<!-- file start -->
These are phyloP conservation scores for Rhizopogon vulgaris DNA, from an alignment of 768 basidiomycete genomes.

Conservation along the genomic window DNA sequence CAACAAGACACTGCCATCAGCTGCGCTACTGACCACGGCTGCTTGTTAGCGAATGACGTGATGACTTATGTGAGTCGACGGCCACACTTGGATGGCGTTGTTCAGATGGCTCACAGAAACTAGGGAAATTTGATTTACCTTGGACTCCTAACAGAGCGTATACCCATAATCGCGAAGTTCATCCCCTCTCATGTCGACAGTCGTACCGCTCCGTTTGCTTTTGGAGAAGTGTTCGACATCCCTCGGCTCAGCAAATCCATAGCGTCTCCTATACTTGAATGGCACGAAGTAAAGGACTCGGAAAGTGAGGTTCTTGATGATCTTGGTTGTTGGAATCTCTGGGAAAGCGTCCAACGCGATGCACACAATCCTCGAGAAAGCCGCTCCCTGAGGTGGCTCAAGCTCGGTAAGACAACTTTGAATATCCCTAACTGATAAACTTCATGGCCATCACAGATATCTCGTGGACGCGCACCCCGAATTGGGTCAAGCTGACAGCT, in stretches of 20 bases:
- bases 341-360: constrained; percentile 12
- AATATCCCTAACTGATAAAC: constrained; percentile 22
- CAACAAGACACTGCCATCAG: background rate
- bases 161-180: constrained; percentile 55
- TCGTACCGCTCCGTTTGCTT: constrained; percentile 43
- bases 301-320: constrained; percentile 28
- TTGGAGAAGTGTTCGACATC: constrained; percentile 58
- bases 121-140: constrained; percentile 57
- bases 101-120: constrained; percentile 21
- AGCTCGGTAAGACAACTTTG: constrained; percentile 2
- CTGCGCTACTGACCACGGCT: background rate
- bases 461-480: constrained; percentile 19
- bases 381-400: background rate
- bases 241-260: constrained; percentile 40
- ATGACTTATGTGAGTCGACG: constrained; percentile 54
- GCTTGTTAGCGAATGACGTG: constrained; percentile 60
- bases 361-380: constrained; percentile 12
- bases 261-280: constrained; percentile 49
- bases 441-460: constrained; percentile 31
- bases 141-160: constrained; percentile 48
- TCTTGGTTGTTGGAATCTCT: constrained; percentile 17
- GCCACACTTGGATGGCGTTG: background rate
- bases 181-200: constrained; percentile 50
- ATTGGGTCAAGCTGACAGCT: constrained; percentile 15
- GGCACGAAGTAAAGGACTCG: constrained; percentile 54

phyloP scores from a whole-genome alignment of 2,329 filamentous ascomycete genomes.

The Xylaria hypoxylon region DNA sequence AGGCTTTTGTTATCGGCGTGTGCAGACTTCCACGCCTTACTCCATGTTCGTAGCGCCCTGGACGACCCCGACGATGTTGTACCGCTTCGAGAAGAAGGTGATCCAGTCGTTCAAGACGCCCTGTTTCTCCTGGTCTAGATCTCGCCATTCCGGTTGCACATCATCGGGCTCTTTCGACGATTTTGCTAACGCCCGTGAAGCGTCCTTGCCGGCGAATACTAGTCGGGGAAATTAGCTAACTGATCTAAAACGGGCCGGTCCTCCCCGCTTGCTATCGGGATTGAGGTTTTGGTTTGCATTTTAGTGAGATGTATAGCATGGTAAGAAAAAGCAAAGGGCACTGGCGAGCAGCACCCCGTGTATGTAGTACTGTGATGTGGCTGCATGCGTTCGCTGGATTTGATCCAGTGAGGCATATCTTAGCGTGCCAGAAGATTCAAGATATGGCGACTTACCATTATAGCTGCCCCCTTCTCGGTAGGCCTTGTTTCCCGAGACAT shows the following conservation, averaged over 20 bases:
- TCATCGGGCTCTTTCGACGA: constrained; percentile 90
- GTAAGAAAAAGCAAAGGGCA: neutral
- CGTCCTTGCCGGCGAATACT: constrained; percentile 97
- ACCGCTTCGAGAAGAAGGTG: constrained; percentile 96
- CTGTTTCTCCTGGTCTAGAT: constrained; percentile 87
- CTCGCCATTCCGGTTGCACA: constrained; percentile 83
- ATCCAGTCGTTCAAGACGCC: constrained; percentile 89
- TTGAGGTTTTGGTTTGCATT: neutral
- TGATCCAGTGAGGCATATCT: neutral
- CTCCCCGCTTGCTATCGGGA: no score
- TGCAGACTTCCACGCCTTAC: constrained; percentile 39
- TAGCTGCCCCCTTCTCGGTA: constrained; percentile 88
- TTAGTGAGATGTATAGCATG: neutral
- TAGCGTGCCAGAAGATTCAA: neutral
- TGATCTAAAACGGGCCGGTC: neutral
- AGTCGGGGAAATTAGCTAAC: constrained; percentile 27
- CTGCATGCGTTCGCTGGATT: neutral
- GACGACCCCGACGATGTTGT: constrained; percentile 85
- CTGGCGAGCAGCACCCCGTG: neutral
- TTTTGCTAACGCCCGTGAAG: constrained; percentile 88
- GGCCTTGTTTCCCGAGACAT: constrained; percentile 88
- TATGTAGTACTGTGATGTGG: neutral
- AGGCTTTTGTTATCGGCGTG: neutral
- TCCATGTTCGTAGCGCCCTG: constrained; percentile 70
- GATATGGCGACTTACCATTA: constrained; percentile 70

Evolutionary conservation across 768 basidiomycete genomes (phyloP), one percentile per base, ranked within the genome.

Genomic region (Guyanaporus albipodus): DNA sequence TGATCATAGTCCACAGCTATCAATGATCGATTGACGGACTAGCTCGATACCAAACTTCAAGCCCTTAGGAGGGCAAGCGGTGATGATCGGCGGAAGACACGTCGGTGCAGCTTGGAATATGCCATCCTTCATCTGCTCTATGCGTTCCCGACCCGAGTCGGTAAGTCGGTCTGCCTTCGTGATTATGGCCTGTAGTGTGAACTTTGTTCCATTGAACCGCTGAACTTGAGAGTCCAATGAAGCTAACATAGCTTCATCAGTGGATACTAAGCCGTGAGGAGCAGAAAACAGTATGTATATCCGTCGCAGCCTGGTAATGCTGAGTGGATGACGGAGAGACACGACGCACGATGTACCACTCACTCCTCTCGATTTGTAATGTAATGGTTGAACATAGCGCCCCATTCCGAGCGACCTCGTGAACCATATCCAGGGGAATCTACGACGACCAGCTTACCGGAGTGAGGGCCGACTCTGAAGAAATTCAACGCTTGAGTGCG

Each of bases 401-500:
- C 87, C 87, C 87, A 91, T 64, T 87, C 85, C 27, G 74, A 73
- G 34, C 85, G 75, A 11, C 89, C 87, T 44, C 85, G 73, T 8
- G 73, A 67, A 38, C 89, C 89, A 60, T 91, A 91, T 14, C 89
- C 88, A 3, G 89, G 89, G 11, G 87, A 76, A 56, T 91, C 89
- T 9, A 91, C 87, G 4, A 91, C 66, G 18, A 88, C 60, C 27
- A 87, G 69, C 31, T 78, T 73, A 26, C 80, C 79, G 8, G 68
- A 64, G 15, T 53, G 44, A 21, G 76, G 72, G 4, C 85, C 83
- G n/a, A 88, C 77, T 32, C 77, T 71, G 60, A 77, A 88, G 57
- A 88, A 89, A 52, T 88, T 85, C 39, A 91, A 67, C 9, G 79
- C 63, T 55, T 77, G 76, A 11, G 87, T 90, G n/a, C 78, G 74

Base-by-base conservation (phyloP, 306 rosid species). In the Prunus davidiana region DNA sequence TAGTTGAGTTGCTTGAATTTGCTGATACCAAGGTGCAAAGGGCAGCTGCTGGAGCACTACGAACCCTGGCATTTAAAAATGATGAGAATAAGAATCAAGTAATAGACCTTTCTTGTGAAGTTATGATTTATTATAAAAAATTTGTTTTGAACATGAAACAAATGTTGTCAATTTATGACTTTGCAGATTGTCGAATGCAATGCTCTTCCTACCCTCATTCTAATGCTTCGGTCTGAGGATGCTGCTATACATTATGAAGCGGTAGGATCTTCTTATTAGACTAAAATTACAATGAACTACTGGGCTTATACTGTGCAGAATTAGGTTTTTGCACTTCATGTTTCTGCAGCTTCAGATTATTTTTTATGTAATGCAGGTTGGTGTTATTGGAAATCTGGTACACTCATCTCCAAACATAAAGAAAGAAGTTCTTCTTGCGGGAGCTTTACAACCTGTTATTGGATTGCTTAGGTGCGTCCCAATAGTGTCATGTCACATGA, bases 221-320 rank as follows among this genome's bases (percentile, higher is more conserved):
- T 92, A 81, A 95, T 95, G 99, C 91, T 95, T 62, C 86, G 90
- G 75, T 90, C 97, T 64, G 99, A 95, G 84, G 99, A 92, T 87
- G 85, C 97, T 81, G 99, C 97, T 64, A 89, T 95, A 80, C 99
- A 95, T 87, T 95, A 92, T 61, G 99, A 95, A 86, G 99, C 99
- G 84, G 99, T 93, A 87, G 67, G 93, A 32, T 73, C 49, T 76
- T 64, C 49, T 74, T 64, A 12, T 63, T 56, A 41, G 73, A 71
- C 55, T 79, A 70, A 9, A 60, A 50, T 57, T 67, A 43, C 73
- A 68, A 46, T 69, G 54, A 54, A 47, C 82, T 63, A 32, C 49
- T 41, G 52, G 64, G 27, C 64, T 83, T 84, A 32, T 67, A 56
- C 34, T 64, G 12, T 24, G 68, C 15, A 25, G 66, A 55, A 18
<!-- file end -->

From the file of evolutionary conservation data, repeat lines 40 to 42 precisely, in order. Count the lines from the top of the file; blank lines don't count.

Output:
- TGCAGACTTCCACGCCTTAC: constrained; percentile 39
- TAGCTGCCCCCTTCTCGGTA: constrained; percentile 88
- TTAGTGAGATGTATAGCATG: neutral